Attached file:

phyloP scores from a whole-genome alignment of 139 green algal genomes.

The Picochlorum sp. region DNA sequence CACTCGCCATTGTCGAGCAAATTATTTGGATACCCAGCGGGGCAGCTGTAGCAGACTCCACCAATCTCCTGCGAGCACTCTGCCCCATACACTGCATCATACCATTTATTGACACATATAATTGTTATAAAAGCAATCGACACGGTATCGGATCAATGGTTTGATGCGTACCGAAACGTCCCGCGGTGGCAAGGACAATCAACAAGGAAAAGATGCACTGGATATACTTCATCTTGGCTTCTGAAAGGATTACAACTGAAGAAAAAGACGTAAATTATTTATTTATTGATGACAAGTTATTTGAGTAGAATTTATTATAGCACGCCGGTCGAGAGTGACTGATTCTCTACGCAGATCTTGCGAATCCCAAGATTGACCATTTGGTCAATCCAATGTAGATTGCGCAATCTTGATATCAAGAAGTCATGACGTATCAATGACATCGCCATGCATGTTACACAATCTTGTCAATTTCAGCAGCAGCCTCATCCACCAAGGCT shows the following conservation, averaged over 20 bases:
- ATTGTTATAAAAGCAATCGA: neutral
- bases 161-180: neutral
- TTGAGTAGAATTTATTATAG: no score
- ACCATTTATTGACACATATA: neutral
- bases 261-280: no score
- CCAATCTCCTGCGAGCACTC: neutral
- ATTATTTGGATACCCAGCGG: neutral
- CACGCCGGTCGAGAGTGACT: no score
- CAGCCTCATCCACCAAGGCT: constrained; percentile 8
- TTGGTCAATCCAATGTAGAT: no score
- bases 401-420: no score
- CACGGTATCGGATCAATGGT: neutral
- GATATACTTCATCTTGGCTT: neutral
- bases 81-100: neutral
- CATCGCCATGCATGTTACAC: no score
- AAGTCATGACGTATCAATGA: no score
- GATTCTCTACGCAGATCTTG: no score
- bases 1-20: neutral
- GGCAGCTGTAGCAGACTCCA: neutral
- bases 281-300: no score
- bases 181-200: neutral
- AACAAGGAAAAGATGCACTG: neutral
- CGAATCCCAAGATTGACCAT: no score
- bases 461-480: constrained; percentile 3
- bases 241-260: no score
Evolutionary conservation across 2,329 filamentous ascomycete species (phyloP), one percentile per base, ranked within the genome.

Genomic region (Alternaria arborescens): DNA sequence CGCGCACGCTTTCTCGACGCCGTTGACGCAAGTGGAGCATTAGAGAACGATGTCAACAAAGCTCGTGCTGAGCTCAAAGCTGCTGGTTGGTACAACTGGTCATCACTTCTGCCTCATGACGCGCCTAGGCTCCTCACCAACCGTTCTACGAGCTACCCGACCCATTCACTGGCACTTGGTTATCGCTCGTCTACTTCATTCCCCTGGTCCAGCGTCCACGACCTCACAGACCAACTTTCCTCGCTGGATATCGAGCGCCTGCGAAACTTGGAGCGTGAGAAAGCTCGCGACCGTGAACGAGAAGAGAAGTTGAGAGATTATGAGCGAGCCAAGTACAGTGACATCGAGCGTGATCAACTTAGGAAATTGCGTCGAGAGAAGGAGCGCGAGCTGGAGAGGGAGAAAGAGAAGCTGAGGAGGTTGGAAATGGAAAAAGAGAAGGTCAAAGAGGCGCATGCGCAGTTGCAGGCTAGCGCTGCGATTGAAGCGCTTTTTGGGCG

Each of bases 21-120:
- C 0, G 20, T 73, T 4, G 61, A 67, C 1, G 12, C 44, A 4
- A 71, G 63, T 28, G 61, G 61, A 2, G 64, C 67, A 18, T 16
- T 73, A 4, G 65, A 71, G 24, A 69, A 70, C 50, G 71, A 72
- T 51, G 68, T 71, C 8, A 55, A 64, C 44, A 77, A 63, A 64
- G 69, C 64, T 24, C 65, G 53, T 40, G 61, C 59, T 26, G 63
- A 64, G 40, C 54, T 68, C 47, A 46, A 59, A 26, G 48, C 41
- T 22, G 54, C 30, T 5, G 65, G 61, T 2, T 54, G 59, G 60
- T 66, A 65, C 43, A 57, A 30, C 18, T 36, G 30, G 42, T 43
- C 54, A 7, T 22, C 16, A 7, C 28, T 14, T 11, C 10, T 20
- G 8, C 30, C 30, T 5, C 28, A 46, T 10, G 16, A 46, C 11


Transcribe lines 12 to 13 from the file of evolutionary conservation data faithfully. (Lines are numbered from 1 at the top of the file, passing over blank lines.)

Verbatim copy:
- TTGGTCAATCCAATGTAGAT: no score
- bases 401-420: no score